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Pathophysiology-based subphenotyping of individuals at elevated risk for type 2 diabetes


The state of intermediate hyperglycemia is indicative of elevated risk of developing type 2 diabetes1. However, the current definition of prediabetes neither reflects subphenotypes of pathophysiology of type 2 diabetes nor is predictive of future metabolic trajectories. We used partitioning on variables derived from oral glucose tolerance tests, MRI-measured body fat distribution, liver fat content and genetic risk in a cohort of extensively phenotyped individuals who are at increased risk for type 2 diabetes2,3 to identify six distinct clusters of subphenotypes. Three of the identified subphenotypes have increased glycemia (clusters 3, 5 and 6), but only individuals in clusters 5 and 3 have imminent diabetes risks. By contrast, those in cluster 6 have moderate risk of type 2 diabetes, but an increased risk of kidney disease and all-cause mortality. Findings were replicated in an independent cohort using simple anthropomorphic and glycemic constructs4. This proof-of-concept study demonstrates that pathophysiological heterogeneity exists before diagnosis of type 2 diabetes and highlights a group of individuals who have an increased risk of complications without rapid progression to overt type 2 diabetes.

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Fig. 1: Distribution of the cluster feature variables.
Fig. 2: Characteristics potentially contributing to cluster pathomechanism.
Fig. 3: Cluster-specific outcomes.

Data availability

For TUEF/TULIP data, all requests for data and materials will be promptly reviewed by the Data Access Steering Committee of the Institute of Diabetes and Metabolic Research, Tübingen, to verify whether the request is subject to any intellectual property or confidentiality obligations. Individual-level data may be subject to confidentiality. Any data and materials that can be shared will be released via a Material Transfer Agreement. Access to individual-level data of the Whitehall II study is subject to a separate data-sharing agreement according to the data-sharing policy of Whitehall II. This policy conforms to the MRC Policy on Research Data Sharing. More details can be found on the Whitehall II webpage:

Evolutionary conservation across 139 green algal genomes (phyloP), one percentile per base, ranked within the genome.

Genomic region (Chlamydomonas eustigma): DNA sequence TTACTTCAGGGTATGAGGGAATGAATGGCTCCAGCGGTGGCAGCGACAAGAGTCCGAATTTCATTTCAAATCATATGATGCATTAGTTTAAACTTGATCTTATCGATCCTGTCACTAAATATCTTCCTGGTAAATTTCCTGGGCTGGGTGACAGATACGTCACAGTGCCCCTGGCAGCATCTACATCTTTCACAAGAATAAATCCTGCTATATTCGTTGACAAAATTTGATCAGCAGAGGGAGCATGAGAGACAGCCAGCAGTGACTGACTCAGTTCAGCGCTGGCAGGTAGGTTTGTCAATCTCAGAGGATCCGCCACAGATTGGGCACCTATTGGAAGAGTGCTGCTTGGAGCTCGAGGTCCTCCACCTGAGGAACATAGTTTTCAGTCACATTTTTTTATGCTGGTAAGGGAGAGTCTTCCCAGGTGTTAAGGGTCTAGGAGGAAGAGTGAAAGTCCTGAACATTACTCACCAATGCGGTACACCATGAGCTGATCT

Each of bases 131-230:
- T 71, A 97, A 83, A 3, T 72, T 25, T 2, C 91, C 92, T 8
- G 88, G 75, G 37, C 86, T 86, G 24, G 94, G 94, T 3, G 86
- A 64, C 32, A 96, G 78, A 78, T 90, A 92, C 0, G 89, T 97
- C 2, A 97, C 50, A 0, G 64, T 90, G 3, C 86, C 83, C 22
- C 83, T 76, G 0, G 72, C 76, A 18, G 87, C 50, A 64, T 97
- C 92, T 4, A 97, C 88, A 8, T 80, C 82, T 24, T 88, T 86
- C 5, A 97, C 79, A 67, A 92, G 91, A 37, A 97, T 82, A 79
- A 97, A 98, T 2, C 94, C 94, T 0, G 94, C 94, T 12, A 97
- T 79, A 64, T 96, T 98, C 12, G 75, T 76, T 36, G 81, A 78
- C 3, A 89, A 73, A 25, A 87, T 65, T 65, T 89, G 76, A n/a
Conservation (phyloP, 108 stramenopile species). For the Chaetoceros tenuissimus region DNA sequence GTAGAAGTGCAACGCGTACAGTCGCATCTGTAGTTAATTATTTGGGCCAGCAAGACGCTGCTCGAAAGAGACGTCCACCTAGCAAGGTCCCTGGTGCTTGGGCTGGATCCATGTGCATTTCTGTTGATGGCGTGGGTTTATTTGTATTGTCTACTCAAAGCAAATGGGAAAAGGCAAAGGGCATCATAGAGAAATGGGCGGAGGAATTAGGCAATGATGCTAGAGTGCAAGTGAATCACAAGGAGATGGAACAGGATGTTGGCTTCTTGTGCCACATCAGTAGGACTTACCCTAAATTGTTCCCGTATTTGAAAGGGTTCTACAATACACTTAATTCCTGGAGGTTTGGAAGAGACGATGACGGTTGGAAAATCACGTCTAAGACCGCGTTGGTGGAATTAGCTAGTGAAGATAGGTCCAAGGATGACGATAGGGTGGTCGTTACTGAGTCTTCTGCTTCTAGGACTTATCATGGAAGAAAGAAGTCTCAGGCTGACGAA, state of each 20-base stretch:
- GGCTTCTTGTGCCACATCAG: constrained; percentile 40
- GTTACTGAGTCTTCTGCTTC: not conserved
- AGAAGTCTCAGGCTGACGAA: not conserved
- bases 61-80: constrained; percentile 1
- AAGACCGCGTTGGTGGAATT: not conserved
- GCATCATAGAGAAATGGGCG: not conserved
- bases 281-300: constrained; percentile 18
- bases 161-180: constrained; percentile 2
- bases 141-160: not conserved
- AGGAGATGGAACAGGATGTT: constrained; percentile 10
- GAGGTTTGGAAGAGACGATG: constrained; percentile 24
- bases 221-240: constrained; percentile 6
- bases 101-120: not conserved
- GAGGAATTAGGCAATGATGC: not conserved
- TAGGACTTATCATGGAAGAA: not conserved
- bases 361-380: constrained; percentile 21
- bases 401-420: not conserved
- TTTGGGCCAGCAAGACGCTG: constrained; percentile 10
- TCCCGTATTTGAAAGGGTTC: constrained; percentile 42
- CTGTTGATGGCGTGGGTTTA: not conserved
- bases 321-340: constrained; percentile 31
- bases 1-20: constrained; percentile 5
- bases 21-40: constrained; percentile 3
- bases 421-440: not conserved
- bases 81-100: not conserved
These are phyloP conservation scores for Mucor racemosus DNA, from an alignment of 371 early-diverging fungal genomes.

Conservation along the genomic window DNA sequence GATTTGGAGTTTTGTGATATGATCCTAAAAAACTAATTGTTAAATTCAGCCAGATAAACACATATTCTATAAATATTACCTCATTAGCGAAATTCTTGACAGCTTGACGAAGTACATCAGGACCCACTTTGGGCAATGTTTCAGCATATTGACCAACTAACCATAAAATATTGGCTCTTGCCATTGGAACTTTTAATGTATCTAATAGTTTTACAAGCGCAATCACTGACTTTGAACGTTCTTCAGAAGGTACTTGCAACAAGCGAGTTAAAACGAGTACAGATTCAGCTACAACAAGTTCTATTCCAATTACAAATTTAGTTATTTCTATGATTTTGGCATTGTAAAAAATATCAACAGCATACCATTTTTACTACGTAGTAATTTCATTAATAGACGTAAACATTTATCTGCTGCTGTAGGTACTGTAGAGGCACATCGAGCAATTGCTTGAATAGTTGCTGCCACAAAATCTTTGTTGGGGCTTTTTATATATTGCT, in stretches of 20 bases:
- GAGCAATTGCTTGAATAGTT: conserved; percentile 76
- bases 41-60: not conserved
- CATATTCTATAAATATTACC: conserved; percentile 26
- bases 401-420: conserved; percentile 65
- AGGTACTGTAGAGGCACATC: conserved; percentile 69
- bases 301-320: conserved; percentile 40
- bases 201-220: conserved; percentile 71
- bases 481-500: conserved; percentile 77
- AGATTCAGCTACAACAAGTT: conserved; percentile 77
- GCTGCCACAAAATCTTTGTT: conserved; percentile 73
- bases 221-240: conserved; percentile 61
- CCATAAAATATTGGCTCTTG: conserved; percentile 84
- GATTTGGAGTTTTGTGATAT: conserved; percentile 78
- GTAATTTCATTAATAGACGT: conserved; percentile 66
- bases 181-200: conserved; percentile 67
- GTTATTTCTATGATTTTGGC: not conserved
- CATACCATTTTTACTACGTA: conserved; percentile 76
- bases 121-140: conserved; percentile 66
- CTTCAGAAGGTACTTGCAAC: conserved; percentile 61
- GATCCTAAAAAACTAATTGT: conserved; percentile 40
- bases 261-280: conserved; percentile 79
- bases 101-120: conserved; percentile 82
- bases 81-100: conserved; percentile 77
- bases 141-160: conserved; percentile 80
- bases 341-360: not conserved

Code availability

The R code used to generate all results of this manuscript is available upon request. Requests will be reviewed by the Data Access Steering Committee of the Institute of Diabetes and Metabolic Research, Tübingen.


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We thank all the research volunteers for their participation. We thank all participants in the Whitehall II Study, Whitehall II researchers and support staff who made the study possible. We gratefully acknowledge the excellent technical assistance of the Diabetes Research Unit Diabetes Research and Metabolic Diseases of the Helmholtz Center Munich at the University of Tübingen, Germany. We thank J. Kriebel and H. Grallert (Molecular Epidemiology, Helmholtz Center Munich) for generating the Global Screening Array data. This study was supported in part by a grant (01GI0925) from the Federal Ministry of Education and Research (BMBF) to the German Center for Diabetes Research (DZD e.V.) and from the state of Baden-Württemberg to R.W. and A.F. (32-5400/58/2, Forum Gesundheitsstandort Baden-Württemberg). The UK Medical Research Council (MR/K013351/1; G0902037), British Heart Foundation (RG/13/2/30098) and the US National Institutes of Health (R01HL36310, R01AG013196) have supported collection of data in the Whitehall II Study.

Author information

Authors and Affiliations



R.W. analyzed the data and wrote the manuscript. M.H., A.G.T., J.M., F.S., E.R. and A.F. contributed to data acquisition and the interpretation of data, and edited the manuscript. M.H.d.A., A.P. A.L.B. and N.S. contributed to the interpretation of data and edited the manuscript. H.-U.H. and A.F. contributed to the concept of the work and edited the manuscript. All authors have reviewed the manuscript.